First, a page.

JPMorgan, Tesla say no meaningful settlement discussions in Musk tweet lawsuit
JPMorgan Chase Bank NA, London Branch and defendant Tesla, Inc have filed a joint letter with the New York Southern District Court regarding a lawsuit that hovers around a tweet by Elon Musk.
The parties say they are willing to consider reasonable settlement offers, but to date the parties have not had meaningful settlement discussions.
JPMorgan brought this action to recover over $162 million immediately due and payable by Tesla to JPMorgan.
On February 27, 2014 and March 28, 2014, Tesla sold to JPMorgan a series of stock warrants expiring in 2021 pursuant to Agreements, which required Tesla to deliver, at its election, either shares of its stock or cash to JPMorgan if, at the time the Warrants expired, Tesla’s share price was above the contractual “strike price.” The Agreements also included standard provisions intended to protect the Parties from the economic effects on the warrants of announcements of significant corporate transactions involving Tesla (“Announcement Events”).
On August 7, 2018, an Announcement Event occurred when Tesla’s CEO, then- Chairman, and largest shareholder, Elon Musk, announced via Twitter, “considering taking Tesla private at $420. Funding secured.”
Tesla subsequently confirmed the accuracy of the tweet and its consideration of a going-private transaction. Tesla’s stated intention to explore and consider a going-private transaction constituted an Announcement Event under the Agreements. JPMorgan, as Calculation Agent, had broad and sole discretion to adjust the terms of the Warrants for the economic effects of the Announcement Event on the Warrants, subject only to the requirement that its determinations “be made in good faith and in a commercially reasonable manner.”
In accordance with the contract and consistent with its standard practice, JPMorgan determined that the strike price of the Warrants had to be reduced from $560.6388 to $424.66 to maintain the same fair value as they had before Tesla’s August 7 Announcement Event, and made that adjustment and modified its hedge positions on August 15.
After the close of trading on August 24, 2018, Tesla published a blog post announcing that Tesla was abandoning the going-private proposal. JPMorgan treated Tesla’s August 24 announcement as it was contractually required to—as a new Announcement Event—and determined that increasing the strike price to $484.35 was the appropriate adjustment to maintain the same fair value that the Warrants had before that second Announcement Event. It modified its hedge positions the same day as this second adjustment, August 29.
When the Warrants expired “in the money” in June and July 2021, Tesla settled at the original strike price (as adjusted only for Tesla’s 5-to-1 stock split) and refused to settle in full at the adjusted strike price. In total, Tesla failed to deliver 228,775 shares of its common stock. JPMorgan timely noticed Tesla’s Events of Default and exercised its right to set an Early Termination Date for August 2, 2021.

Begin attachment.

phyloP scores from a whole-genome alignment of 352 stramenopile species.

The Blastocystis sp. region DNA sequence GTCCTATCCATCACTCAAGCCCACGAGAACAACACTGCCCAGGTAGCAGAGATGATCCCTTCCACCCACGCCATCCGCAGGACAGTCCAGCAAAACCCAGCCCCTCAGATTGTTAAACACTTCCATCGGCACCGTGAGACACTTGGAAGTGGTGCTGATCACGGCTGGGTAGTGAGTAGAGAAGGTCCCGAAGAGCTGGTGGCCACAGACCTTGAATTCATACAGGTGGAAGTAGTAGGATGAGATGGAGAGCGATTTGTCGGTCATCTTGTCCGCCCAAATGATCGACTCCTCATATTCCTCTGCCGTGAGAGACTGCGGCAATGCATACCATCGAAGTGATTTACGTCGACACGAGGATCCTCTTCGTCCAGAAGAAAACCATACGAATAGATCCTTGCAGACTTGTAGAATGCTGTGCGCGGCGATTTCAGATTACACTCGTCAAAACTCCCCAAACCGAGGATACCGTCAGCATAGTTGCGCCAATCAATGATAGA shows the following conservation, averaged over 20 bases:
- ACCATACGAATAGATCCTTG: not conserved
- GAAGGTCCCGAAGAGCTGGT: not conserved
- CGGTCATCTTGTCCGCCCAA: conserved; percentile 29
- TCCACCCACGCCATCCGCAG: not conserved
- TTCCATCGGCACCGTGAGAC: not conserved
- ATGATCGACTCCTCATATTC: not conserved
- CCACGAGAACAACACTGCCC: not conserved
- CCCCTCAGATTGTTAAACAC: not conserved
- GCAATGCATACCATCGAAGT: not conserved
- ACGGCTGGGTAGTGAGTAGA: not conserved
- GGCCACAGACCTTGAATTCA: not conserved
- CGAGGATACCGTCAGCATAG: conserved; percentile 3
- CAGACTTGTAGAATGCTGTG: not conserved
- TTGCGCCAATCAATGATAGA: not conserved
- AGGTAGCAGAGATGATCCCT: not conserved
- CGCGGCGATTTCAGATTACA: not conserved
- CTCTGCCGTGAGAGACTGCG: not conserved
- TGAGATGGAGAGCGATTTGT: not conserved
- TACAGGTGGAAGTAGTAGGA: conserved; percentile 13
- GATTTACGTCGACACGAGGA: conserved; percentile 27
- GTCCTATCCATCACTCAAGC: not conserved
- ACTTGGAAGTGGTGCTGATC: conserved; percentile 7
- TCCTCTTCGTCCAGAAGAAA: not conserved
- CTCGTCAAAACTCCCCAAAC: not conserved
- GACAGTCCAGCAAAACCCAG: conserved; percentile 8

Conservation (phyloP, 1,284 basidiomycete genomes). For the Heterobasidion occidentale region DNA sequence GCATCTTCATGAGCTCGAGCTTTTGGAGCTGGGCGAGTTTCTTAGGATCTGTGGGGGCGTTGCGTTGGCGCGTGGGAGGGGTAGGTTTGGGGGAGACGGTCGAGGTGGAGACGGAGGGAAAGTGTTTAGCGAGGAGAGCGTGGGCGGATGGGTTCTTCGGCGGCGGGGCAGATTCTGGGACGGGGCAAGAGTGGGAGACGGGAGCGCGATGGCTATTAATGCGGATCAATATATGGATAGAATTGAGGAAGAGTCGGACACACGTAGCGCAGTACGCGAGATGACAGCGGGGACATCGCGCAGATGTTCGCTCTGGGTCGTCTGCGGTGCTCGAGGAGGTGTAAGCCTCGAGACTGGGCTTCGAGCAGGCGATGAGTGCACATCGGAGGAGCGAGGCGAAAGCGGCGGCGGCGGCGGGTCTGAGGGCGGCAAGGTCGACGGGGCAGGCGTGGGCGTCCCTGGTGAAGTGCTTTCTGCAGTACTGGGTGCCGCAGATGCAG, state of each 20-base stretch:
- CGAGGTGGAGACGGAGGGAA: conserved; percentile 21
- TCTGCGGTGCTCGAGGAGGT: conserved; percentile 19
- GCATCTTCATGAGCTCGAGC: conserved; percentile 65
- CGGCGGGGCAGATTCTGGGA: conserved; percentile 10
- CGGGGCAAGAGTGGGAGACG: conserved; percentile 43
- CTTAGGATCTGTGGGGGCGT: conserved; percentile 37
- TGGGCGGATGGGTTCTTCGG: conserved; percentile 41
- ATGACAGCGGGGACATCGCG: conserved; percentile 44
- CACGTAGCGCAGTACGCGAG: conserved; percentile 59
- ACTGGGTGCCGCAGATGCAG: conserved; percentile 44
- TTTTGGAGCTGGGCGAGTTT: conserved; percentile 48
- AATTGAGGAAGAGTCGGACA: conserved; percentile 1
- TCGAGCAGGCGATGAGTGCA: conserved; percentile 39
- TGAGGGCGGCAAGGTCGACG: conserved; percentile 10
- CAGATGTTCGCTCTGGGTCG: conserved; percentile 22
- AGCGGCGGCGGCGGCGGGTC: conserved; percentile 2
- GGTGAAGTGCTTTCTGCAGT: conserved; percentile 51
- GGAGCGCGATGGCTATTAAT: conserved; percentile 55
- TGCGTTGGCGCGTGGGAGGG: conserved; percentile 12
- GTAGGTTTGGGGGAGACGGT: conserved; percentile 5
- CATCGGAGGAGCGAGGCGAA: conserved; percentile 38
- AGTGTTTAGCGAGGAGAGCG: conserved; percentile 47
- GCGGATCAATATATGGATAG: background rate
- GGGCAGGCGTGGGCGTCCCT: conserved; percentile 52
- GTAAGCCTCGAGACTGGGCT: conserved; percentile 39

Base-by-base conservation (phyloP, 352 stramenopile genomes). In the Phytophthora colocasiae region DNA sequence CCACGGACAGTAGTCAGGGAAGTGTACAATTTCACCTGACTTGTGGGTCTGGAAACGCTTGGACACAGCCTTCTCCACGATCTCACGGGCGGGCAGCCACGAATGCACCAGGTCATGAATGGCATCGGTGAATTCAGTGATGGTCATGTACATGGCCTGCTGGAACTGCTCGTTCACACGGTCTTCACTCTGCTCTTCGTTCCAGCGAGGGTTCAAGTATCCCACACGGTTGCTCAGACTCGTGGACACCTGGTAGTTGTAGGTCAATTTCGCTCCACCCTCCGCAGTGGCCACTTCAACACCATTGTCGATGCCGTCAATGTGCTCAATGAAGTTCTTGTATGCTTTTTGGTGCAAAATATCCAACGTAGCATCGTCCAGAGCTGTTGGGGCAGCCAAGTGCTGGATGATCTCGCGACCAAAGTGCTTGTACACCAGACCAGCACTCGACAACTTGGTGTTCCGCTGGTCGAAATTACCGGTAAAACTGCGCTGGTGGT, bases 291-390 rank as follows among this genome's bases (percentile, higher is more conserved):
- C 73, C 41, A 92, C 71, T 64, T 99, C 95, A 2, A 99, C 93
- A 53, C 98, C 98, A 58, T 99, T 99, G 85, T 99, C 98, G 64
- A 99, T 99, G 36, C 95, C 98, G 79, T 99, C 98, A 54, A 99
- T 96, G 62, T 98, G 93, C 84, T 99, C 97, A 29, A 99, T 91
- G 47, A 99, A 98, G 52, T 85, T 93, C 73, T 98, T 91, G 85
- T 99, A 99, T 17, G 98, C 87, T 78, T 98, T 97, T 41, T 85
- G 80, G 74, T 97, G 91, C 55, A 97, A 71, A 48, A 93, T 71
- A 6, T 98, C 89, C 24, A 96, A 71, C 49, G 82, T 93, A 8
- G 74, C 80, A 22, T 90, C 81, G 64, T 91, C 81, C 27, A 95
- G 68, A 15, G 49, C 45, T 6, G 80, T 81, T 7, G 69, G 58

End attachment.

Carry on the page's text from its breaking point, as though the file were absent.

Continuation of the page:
In calculating the Early Termination Amount, JPMorgan valued the undelivered shares at $162,216,628.81, based on the average price of $709.07 per share that JPMorgan paid to acquire replacement shares on the open market. Tesla failed to pay that amount when due on August 5, and is liable for the full Early Termination Amount, as well as pre-judgment interest and indemnification of JPMorgan’s costs and attorneys’ fees.
Tesla has filed a counterclaim in this lawsuit. As alleged in the Counterclaim, JPMorgan’s actions were unjustifiable and irreconcilable with any potential economic effect of Musk’s tweet on the warrants, based on contemporaneous market data.
According to Tesla, JPMorgan took these actions in a commercially unreasonable manner, exploiting Mr. Musk’s tweet in bad faith as a pretext to deprive Tesla of the benefit of its bargain. No bank other than JPMorgan asserted that Mr. Musk’s tweet was an Announcement Event under the terms of the warrants. Moreover, even if JPMorgan were correct that an Announcement Event occurred, JPM breached the contract, which required it to terminate the warrants rather than make commercially unreasonable adjustments.
Tesla claims that JPMorgan’s actions breached its duties as Calculation Agent for the stock warrants. JPMorgan’s purported claims and defenses, Tesla says, cannot justify its attempt to extract a commercially unreasonable windfall at Tesla’s expense.
The parties are set to participate in an initial pretrial conference on April 14, 2022.